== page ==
Difference between a microburst/downburst and tornado damage (Credit: NWS La Crosse)


This is a rare feature for Trinidad and Tobago and occurs along the leading edge of straight line winds associated with microbursts or downbursts. It is short lived, on the order of seconds to a minute. We have rarely, if never, seen this feature in recent records.

Image of a gustnado occurring in North Dakota, U.S.A

Dust Devils

Dust devils form when hot air near the surface rises quickly through a small pocket of cooler, lower pressure air above it. If conditions are just right, the air may begin to rotate. As the air rises, this column of hot air is stretched vertically. As more hot surface air flow into this rotating wind column, replacing the air that is rising, the spinning effect becomes further intensified and self-sustaining. Typically, these fast current of surface winds whip up dust, to show the wind currents.

As available, extreme hot air near the surface is channelled up the dust devil, eventually surrounding cooler air will be sucked in. Once this occurs, the effect is dramatic, and the dust devil dissipates in seconds.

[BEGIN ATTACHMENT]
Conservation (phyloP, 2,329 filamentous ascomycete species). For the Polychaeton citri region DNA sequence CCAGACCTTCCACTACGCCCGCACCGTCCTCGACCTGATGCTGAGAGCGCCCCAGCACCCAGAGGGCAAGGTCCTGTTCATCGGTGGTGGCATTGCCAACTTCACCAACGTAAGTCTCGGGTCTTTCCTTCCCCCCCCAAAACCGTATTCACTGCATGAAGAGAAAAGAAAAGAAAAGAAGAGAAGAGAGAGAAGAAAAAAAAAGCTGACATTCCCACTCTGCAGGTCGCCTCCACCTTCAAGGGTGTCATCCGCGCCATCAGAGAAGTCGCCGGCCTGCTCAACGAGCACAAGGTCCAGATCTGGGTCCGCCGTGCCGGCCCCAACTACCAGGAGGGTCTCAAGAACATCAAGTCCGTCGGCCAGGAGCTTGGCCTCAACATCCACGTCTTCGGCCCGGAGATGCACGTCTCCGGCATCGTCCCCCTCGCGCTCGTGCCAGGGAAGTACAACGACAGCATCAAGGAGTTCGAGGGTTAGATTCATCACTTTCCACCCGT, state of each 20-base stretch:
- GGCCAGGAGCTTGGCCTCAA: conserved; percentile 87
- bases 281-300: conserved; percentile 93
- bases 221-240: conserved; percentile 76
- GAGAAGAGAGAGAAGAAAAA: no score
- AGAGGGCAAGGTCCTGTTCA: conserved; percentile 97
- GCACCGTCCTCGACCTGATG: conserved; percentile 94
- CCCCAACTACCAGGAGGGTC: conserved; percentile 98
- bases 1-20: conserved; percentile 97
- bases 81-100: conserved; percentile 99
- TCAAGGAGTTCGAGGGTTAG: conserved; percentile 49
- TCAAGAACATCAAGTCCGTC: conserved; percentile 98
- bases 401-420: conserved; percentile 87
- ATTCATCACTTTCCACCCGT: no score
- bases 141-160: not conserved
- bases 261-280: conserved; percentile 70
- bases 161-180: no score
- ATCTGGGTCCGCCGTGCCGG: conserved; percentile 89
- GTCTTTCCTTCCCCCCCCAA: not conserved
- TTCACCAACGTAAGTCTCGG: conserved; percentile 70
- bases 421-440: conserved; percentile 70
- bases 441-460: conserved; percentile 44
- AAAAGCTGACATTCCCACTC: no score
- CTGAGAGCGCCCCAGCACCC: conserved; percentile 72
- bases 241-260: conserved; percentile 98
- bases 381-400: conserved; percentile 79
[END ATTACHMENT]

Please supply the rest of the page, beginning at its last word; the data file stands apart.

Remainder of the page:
A dust devil needs:

  • Flat conditions increase the likelihood of the hot-air “fuel” being a near constant. Dusty or sandy conditions will cause particles to become caught up in the vortex, making the dust devil easily visible.
  • Clear skies or lightly cloudy conditions: The surface needs to absorb heat to create ideal dust devil conditions.
  • Light or no wind and cool atmospheric temperature.

Most dust devils are very small and weak, often less than 3 feet (0.9 m) in diameter with maximum winds averaging about 45 miles per hour (70 km/h), and they often dissipate less than a minute after forming.

Dust Devil on Maracas Beach May 31st 2014. Chairs and personal belongings were thrown around but no damage was reported.
Facebook Comments